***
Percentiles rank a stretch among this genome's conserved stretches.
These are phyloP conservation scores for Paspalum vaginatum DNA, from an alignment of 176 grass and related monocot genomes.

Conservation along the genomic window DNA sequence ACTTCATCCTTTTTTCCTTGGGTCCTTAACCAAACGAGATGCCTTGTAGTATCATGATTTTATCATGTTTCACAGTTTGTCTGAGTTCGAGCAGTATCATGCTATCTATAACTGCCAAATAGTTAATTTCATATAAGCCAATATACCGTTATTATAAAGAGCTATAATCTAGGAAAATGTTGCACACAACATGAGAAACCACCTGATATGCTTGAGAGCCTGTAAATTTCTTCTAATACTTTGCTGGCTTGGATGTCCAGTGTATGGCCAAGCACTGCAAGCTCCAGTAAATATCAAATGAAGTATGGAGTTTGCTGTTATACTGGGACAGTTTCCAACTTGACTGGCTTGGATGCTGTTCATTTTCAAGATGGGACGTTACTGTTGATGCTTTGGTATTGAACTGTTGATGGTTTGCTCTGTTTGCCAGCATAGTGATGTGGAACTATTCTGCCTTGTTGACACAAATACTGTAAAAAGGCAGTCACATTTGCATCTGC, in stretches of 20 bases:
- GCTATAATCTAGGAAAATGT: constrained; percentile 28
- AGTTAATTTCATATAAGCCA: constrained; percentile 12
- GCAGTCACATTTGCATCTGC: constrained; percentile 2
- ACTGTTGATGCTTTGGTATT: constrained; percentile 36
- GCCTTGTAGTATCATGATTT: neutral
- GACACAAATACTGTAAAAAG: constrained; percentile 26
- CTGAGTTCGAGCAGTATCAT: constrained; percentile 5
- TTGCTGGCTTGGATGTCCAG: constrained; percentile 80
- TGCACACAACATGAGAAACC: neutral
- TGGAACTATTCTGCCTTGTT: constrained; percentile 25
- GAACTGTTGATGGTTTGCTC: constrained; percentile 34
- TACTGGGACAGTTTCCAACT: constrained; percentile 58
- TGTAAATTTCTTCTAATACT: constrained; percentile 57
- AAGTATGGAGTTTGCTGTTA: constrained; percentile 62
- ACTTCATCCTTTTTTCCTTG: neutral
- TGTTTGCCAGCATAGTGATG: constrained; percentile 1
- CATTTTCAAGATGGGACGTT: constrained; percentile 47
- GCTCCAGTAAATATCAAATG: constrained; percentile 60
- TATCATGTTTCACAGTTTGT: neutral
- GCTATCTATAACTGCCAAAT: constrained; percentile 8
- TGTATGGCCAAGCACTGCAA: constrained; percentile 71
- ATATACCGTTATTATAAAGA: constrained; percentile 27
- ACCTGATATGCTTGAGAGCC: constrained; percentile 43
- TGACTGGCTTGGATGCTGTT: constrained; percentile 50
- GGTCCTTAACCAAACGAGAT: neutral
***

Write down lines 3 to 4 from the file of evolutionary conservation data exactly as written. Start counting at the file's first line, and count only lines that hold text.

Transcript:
Conservation along the genomic window DNA sequence ACTTCATCCTTTTTTCCTTGGGTCCTTAACCAAACGAGATGCCTTGTAGTATCATGATTTTATCATGTTTCACAGTTTGTCTGAGTTCGAGCAGTATCATGCTATCTATAACTGCCAAATAGTTAATTTCATATAAGCCAATATACCGTTATTATAAAGAGCTATAATCTAGGAAAATGTTGCACACAACATGAGAAACCACCTGATATGCTTGAGAGCCTGTAAATTTCTTCTAATACTTTGCTGGCTTGGATGTCCAGTGTATGGCCAAGCACTGCAAGCTCCAGTAAATATCAAATGAAGTATGGAGTTTGCTGTTATACTGGGACAGTTTCCAACTTGACTGGCTTGGATGCTGTTCATTTTCAAGATGGGACGTTACTGTTGATGCTTTGGTATTGAACTGTTGATGGTTTGCTCTGTTTGCCAGCATAGTGATGTGGAACTATTCTGCCTTGTTGACACAAATACTGTAAAAAGGCAGTCACATTTGCATCTGC, in stretches of 20 bases:
- GCTATAATCTAGGAAAATGT: constrained; percentile 28